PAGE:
There are things I catch myself saying, rules that I have to declare that I never would have imagined for myself; like, "Honey, no weapons on the bed," or "Please don’t pee off the porch
," and, "If you stick your head between those bars, it will get stuck, again."
But when my afternoons are spent hunting for tree fish in the swimming pool, and folding size three Batman Underoos, those things aren’t odd.
It’s joggling to be placed back into a world with people my age, who appropriately, have no children. I catch myself reaching to wipe dirty faces, with my own spit no less. And I frequently stop and look around me when someone says a "swear."
I will be a teen mom for the rest of my life. It is a label I often forget until I am among strangers.
Upon realizing that I have a child, I am immediately presented with that, "Ooh, sorry to hear that," face, like I have just announced that I have leprosy. Then comes, "Are you... married?" Which is a semi-polite way of saying, "Were you easy in high school, or did the father leave you when you told him you were knocked up?"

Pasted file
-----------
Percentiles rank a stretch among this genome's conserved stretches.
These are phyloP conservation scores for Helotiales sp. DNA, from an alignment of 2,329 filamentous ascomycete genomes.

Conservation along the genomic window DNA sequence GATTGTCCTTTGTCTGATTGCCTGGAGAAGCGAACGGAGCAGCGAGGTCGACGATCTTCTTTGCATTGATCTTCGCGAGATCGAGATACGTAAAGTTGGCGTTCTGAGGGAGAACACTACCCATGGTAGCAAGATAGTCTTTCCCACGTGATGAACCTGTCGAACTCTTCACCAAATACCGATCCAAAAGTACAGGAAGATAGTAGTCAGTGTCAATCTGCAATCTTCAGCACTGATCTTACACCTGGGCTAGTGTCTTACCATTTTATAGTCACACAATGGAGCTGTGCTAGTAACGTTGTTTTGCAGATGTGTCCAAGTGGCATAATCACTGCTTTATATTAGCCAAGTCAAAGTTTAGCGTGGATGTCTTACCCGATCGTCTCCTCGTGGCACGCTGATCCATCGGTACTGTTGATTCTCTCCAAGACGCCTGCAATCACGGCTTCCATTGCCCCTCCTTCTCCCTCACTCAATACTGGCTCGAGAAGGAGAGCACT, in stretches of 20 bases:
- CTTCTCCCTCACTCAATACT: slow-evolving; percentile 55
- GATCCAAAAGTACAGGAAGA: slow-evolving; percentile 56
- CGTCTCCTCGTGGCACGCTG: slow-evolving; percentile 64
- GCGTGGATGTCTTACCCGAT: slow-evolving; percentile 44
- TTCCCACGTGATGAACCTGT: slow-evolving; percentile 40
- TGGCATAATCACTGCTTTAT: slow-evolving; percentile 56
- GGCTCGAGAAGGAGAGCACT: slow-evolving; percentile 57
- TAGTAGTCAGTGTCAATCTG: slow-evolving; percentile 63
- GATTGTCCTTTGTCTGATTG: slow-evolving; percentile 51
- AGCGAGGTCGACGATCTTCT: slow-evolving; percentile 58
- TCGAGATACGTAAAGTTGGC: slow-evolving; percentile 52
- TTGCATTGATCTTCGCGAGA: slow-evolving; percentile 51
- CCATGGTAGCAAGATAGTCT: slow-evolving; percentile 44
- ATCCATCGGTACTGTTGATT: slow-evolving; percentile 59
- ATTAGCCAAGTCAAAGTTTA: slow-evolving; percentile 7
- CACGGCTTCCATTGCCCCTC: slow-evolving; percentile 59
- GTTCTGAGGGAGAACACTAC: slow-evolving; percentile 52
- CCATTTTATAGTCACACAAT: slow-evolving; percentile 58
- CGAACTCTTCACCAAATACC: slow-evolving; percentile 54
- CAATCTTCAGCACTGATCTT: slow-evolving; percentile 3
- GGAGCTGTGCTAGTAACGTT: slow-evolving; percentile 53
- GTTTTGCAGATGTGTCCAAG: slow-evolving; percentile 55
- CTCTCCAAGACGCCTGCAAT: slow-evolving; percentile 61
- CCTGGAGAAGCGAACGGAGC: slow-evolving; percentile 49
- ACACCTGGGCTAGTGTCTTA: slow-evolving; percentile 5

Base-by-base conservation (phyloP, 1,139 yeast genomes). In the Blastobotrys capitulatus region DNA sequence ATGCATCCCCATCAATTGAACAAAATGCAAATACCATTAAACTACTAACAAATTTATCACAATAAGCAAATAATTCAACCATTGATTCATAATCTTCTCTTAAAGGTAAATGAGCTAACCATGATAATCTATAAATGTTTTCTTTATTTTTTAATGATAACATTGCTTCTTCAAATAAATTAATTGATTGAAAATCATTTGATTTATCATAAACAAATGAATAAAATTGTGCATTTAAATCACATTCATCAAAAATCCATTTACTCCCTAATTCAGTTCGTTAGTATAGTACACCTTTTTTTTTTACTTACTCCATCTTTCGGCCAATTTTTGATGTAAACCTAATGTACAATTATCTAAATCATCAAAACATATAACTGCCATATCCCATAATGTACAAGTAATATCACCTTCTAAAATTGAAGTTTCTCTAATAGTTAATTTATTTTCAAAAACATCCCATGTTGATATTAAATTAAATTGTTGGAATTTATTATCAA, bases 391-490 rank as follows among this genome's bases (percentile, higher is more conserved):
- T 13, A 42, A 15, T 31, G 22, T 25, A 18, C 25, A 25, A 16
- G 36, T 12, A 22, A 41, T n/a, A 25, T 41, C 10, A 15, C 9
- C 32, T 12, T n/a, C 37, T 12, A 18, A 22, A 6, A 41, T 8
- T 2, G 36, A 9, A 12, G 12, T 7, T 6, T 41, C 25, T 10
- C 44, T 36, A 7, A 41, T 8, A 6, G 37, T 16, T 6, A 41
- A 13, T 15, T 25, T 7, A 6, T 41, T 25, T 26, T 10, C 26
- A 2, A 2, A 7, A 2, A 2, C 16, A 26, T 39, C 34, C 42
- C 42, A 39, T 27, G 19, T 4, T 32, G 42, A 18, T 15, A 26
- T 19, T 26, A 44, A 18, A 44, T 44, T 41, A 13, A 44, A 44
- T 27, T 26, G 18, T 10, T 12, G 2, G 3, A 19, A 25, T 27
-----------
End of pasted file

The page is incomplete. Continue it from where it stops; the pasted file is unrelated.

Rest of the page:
Before I married, I'd stutter with my answer, which I know they won’t understand, I am flushed with irritation. I can feel judgment like a flea at my ankle. A list of stereotypes are printed across my forehead, blinking a headache at my temples.
"His father and I live together, but we’re not married..." This could mean a number of things to the sorry bastard who thinks I’m as predictable as a Disney movie.
They’re not married... Huh... Interesting... I’ll bet he’s got a few girlfriends. I’ll bet it’s so she can get food stamps. He probably doesn’t even work. I’ll bet he has tattoos. He probably drinks too much. Maybe he beats her. It’s too bad. She looks like she could do so much more with her life. If only she didn’t have that kid, and that deadbeat boyfriend who won’t marry her. I don’t like him. I feel so sorry for her.
Now maybe I’m being dramatic. Maybe that isn’t a loaded question. But sometimes I can see it just behind the forced smiles of those well-meaning people. It’s that same look you get when you tell a priest that you’re not Christian, when you can see yourself for a split second through his eyes, and you’re burning in a hell you don’t even believe in.